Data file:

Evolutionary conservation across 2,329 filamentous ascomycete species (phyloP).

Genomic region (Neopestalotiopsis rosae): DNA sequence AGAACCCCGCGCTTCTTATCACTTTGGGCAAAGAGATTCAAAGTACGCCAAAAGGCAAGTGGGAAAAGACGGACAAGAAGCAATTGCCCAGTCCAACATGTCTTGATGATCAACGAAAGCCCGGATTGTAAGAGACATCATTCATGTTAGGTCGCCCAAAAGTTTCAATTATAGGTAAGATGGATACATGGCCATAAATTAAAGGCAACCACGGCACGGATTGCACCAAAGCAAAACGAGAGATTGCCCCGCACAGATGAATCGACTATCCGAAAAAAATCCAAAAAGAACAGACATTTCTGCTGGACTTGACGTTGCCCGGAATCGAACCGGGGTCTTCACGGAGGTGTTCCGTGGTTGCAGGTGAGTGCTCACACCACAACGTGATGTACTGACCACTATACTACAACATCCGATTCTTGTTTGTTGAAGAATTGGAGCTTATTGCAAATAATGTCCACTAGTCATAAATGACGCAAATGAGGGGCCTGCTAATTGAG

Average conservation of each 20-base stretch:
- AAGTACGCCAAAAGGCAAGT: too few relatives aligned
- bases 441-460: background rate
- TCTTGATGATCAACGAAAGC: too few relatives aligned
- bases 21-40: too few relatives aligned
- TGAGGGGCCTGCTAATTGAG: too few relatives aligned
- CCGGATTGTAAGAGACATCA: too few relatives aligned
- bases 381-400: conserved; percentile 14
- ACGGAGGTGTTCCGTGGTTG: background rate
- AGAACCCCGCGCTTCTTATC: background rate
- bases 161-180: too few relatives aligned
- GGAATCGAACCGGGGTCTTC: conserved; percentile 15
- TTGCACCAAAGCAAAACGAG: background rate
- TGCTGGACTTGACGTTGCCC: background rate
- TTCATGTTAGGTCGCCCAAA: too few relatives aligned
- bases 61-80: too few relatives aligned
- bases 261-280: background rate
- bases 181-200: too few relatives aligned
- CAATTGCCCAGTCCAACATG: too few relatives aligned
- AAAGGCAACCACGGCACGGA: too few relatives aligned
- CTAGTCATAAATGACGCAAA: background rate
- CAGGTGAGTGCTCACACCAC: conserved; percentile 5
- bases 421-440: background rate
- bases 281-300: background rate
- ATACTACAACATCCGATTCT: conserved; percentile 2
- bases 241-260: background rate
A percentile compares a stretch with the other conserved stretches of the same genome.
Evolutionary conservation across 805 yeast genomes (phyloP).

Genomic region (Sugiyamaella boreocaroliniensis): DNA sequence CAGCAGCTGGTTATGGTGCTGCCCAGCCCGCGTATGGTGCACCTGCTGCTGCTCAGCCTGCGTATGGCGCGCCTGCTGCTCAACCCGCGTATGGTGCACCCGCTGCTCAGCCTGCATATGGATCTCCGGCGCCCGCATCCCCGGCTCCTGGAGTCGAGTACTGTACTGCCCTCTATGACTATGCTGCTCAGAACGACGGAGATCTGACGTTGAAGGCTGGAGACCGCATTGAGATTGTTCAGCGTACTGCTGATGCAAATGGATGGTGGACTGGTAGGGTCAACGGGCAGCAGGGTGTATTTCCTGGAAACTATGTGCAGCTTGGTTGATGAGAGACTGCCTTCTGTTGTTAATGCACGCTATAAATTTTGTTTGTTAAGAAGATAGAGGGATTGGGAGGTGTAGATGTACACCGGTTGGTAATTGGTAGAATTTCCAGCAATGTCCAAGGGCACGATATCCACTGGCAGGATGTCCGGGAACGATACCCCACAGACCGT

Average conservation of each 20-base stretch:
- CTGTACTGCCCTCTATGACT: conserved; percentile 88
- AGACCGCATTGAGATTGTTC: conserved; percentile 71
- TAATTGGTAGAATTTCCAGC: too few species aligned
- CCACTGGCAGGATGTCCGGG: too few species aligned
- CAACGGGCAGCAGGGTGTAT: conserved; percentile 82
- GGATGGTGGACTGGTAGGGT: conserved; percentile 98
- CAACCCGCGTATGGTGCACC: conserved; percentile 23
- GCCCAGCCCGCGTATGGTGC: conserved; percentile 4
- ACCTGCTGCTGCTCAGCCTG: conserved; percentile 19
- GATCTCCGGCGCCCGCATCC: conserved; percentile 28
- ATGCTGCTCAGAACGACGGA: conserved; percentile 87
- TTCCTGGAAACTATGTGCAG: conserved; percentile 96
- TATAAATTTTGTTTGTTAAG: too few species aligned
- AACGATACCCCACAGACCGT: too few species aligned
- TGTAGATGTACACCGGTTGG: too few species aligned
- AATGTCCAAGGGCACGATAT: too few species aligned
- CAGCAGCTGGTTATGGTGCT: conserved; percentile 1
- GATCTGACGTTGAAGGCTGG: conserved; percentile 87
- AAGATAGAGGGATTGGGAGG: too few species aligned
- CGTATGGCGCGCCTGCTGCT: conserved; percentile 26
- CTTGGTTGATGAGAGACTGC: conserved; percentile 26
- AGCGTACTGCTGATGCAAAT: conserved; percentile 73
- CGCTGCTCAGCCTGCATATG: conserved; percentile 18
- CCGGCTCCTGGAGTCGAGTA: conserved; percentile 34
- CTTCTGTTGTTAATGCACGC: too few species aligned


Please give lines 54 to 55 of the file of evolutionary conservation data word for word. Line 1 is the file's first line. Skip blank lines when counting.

- AGCGTACTGCTGATGCAAAT: conserved; percentile 73
- CGCTGCTCAGCCTGCATATG: conserved; percentile 18